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San Manuel Band-backed IE spends $185,000 for Alby

An independent expenditure campaign financed by the San Manuel Band of Mission Indians has been spending big on behalf of Barbara Alby, a Republican candidate for the Board of Equalization (BOE). Some of that money is paying a robocall recorded by Alby’s former boss at the BOE, Bill Leonard.

The tribe put $1 million into the IE, titled People for a Better Government, on April 10. The only other backer for the group is the Santa Ynez Band of Mission Indians, also known as the Chumash Tribe, who $10,000 on March 26.

The IE spent has spent $180,000 between mid-April and the end of May a trio of mailers to support Alby. They’ve also recorded $5,296.60 for the recorded Leonard calls.

The calls, which voters have been receiving as recently as Tuesday, feature Leonard saying that he asked Alby to take over because she is the “conservative” candidate who will help hold the line on new taxes.

“The California Board of Equalization is responsible for making public policy decisions as they relate to tax administration — an especially complex issue as it relates to Indian Tribes who are sovereign governments,” said Jacob Coin, executive director of public affairs for the San Manuel Tribe.

Coin cited Leonard’s support for Alby and his work standardizing how tribes collect state sales taxes from tribal businesses. Leonard and Alby both worked extensively on Publication 146, the BOE’s guidelines for applying tax policy to tribes.

Alby is locked in a tough three-way race for the GOP nomination in the 2nd BOE district. The leading candidate is probably Senator George Runner, R-Antelope Valley, while former Assemblyman Alan Nakanishi is also a contender. The seat is considered safe Republican.

She does have the advantage of being the “acting” incumbent in the race. She has been with the BOE since 2002, and was chief deputy to Leonard from 2007 until he stepped down in March to become Secretary for State and Consumer Services agency. Leonard, a former Assembly Republican leader who held the 2nd BOE district job since 2002, tapped Alby as his acting successor, giving her an advantage on the ballot title.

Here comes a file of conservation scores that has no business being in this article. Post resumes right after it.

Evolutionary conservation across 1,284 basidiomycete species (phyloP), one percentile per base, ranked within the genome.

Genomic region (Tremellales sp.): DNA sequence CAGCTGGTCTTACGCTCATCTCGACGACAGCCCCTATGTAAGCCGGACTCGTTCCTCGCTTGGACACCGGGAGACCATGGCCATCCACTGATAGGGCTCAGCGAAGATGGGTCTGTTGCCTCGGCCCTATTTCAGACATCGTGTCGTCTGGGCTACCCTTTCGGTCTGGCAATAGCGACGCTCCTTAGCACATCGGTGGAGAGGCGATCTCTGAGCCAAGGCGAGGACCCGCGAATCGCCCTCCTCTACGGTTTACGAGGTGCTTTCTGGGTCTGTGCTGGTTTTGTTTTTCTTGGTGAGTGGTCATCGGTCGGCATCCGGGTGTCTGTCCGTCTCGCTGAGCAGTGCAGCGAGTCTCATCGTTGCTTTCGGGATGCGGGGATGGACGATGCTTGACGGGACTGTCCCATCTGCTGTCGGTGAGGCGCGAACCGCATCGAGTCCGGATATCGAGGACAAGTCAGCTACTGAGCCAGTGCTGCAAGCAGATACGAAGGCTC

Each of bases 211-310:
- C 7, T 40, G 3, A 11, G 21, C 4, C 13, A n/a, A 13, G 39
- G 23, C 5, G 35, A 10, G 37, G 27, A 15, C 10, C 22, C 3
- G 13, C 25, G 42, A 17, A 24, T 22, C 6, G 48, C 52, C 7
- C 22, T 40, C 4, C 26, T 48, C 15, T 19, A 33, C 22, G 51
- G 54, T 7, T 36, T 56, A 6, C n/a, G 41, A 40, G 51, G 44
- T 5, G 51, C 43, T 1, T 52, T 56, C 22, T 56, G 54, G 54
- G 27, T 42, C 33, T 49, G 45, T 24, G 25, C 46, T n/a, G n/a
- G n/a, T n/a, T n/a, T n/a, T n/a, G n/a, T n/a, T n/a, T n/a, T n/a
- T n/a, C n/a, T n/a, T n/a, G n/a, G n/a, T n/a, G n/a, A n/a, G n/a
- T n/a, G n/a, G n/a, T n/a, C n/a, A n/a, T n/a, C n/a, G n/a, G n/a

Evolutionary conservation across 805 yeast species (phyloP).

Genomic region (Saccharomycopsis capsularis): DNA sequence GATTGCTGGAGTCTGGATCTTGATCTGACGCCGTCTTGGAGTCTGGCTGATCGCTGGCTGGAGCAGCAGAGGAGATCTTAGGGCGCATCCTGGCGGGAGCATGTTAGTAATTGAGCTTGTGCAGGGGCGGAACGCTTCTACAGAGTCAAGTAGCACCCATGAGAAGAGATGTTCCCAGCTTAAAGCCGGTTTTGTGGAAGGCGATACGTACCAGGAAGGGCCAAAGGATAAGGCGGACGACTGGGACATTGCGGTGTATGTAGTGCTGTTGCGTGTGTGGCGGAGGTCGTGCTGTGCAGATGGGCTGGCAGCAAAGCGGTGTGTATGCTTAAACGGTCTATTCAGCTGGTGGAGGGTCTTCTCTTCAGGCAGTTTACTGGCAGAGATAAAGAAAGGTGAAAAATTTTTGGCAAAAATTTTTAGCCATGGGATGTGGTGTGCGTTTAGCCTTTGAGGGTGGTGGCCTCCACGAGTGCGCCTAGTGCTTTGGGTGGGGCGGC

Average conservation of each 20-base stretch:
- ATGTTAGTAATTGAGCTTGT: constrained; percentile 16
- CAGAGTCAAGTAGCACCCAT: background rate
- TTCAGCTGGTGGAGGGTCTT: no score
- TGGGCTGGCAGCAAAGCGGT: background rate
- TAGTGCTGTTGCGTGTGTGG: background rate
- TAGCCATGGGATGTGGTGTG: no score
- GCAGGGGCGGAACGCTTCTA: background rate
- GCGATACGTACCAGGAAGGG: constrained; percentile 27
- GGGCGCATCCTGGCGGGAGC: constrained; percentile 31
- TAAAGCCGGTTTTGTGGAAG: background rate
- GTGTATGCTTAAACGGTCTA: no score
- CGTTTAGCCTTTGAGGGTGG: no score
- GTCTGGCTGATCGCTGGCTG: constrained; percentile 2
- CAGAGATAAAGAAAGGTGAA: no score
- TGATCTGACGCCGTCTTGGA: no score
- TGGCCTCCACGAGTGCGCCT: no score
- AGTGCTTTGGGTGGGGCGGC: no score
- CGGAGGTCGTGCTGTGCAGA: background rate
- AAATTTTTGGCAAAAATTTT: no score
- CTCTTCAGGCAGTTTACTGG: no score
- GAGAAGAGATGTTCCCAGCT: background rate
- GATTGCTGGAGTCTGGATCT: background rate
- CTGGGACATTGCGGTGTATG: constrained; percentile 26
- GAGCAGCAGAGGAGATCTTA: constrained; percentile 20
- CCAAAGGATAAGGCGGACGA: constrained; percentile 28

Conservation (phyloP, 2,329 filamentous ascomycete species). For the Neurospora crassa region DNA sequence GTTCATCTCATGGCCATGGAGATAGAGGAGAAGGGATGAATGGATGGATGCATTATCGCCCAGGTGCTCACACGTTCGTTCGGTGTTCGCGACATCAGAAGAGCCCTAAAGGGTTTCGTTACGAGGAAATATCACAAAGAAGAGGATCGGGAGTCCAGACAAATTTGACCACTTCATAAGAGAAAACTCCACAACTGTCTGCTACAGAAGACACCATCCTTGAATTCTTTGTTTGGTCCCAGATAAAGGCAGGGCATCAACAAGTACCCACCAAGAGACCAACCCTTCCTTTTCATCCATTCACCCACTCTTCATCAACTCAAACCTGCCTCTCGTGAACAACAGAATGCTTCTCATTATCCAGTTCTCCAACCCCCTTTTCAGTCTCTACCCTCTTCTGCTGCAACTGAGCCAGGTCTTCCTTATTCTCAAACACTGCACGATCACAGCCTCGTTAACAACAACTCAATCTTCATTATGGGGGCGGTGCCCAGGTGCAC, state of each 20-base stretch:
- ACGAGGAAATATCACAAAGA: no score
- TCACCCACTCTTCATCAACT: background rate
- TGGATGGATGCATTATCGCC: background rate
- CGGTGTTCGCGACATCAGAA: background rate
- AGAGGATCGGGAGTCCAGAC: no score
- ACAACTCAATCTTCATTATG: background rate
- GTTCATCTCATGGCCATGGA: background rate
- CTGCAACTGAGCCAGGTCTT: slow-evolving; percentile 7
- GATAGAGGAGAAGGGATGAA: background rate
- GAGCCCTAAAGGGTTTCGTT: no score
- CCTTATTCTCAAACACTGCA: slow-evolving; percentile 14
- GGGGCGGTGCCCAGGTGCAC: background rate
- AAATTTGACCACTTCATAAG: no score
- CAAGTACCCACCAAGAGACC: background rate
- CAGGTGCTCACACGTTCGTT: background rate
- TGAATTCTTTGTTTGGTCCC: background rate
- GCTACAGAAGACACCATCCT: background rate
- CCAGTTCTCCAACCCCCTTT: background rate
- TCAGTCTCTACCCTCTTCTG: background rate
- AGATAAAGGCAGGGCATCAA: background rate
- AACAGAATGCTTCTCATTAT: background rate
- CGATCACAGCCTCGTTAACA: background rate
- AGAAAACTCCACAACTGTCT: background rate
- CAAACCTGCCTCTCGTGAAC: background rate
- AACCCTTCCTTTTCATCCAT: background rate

The IE may help fill in a fundraising effort that has been anemic compared to those of her main rivals. Alby has raised about $170,000, compared to $290,000 for Nakanishi and a whopping $690,000 for Runner.

Nakanishi, who termed out the Assembly in 2008, also works at the BOE. He’s a “Jobs and Economy Specialist” for BOE member Michelle Steel, who represents the 3rd district as a Republican.

In March, Nakanishi was embarrassed when his campaign printed several hundred flyers on paper containing a BOE watermark, in violation of rules against using a public office in a political campaign.

It can be particularly hard to get the word out in a BOE race, said political consultant Max Rexroad of Meridian Pacific, which is working for the Runner campaign. With only four districts across the state, each contains 20 times the voters of an Assembly district. But campaigns have traditionally been small money affairs, he said.

“Most of the budgets can’t even afford to do even one piece of mail,” Rexroad said. “You end up doing slates. There’s very little give and take, point-counterpoint.”

Alby isn’t the only beneficiary of People for a Better Government. In May, the campaign spent $42,848 on behalf of Das Williams, who is running as a Democrat in the 35th Assembly District in Santa Barbara. It has also used $51,900 to support Ricardo Lara in the AD 50. Lara is communications director for Assemblyman Kevin De Leon, D-Los Angeles, and has the backing all Speaker John Perez and his two predecessors Karen Bass and Fabian Nunez; all are Los Angeles Democrats.

The San Manuel Band was not immediately available for comment.


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